Let us dive down into a range of motion and squat study.

Mike Koontz
Oct 18, 2018 · 6 min read

Right now, if you enter any given gym, the wonderful world of barbells and healthy fit living will conjure up as many opinions as there are fitness girls on Instagram, no matter the subject.

And plenty of opinions are exactly that, personal opinions, formed by peer pressure in the gym, on social media, or by fit vixens looking to make a bigger following by posting daily stuff which may or may not be factually correct.

Views from Scandinavia by Mike Koontz

There are out of date school gym coaches still living in the past, badly informed parents, friends, big brothers, big sisters, commercial interests only looking out for the next conference call, as well as uninformed health experts, pt´s and writers working for big tabloids which just happened to draw the assignment to make a puff piece on fitness.

So let us instead look at current fitness science and what it actually has to teach us about the range of motion for any particular exercise. And for the purpose of this article, let us focus on a Squat centric use case since legs and ass are thankfully all the rage anyway :).

And to do this, we´ll load up some decent weights on a barbell and take two groups of people and have them train squats seriously 3 times per week for 12 weeks in total.
And while they do this we´ll measure not just their strength development but their actual hypertrophy and lean muscle mass progress too before we make a nice little summary at the end of it all.

The only difference between these two groups is the length of the actual squat.

One group will do a full range of motion squat, sitting as far down as 120° of knee flexion, while the other group will reach their bottom level at roughly 60° of knee flexion.

In reality, when you are at the gym doing your own squats this would mean that the 120-degree group would have their upper thigh (femur ) parallel to the floor, which is about as low as you should go. There is really no need for most people to do ass to the grass squats as far as hypertrophy and strength development goes, unless you have a specific sport related reason to go ass to the grass.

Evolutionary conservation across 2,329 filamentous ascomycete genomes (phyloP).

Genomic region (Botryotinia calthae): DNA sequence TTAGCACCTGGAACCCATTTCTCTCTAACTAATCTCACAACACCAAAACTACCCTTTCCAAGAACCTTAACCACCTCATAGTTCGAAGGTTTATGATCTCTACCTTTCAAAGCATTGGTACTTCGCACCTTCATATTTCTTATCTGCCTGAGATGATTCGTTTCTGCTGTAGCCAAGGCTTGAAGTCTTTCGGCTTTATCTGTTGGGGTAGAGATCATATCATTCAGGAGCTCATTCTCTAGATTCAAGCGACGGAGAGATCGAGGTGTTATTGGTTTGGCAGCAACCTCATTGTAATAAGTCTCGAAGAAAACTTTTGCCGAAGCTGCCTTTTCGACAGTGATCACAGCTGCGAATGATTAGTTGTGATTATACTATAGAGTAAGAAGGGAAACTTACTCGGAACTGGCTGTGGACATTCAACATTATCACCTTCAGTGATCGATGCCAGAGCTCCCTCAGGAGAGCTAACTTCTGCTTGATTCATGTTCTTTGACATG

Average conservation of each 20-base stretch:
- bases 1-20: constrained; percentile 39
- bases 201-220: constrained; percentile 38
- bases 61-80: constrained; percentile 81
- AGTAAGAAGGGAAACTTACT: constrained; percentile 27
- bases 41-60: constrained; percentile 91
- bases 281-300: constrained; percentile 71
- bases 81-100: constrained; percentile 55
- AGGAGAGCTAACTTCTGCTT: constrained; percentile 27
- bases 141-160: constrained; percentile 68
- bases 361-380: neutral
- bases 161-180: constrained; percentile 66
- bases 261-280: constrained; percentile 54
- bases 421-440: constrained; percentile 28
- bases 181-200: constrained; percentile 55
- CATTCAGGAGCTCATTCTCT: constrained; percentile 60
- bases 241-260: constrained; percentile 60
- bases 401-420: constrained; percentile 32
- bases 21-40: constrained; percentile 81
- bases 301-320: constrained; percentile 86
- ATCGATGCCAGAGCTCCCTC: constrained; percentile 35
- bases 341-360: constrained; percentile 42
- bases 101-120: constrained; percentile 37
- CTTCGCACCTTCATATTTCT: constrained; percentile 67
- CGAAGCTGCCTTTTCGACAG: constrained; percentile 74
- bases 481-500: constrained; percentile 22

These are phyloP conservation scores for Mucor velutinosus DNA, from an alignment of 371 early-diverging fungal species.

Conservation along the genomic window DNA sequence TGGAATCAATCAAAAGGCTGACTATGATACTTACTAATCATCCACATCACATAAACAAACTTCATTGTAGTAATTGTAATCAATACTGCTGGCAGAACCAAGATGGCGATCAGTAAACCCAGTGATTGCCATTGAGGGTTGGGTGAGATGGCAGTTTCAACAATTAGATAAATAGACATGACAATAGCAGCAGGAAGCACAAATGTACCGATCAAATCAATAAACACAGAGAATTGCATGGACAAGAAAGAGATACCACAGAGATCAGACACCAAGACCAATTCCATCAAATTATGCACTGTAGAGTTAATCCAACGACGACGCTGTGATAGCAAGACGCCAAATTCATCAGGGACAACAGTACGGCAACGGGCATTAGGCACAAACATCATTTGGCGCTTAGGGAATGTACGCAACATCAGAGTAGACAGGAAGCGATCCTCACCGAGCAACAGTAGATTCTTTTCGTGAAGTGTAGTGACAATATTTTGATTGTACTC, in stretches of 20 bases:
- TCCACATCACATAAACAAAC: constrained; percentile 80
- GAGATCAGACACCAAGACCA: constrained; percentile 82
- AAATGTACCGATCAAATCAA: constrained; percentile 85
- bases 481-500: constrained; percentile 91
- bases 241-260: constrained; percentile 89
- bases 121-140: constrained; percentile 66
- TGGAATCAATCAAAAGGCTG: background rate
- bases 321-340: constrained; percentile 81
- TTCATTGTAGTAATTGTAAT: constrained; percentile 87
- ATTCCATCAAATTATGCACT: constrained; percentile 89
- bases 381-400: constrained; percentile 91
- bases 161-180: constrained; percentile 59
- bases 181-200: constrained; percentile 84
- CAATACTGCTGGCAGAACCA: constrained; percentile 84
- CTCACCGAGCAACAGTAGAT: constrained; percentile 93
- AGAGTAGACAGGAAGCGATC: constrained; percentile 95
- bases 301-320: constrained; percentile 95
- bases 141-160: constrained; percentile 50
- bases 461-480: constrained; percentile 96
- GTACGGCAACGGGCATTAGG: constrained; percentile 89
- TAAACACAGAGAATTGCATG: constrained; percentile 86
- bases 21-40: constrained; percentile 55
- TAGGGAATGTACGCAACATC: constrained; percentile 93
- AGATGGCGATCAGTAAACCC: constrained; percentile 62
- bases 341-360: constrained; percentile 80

There is most of the time nothing wrong with going that deep, except that doing ass to the grass squats can increase injury risk by a little bit, and perhaps, especially so for the lower back area, and while we all love progress and pushing it in the gym, injuries are best left alone.

Not to mention that they have a tendency to flatline your progress so to say.

As such, my own recommendation for the deepest part of the squat is for most clients about the 120-degree mark.

The outcome?.

The full range of motion party increased their strength with 20% across the entire range of motion, and the other group increased their strength with 36% across the more limited range of motion ( but only 9% across the entire range of motion ).

Other measurable observations are that the full range of motion group increased lean muscle mass in the entire quadriceps to a higher degree than the limited range of motion group managed to do.

“Training deep squats elicited favorable adaptations on knee extensor muscle size and function compared to training shallow squats.”

Making it more or less a clean sweep for the full range of motion group, right?.

Yes, almost.
And that almost is equally important to take with you when we conclude the scientific reason why the range of motion matters when you are at the gym and why you should probably include both. So continue reading to get the low down of it all.

Health & fitness is a relative and progressive outcome of your daily choices. Photography, Pt & writing by Mike

The conclusion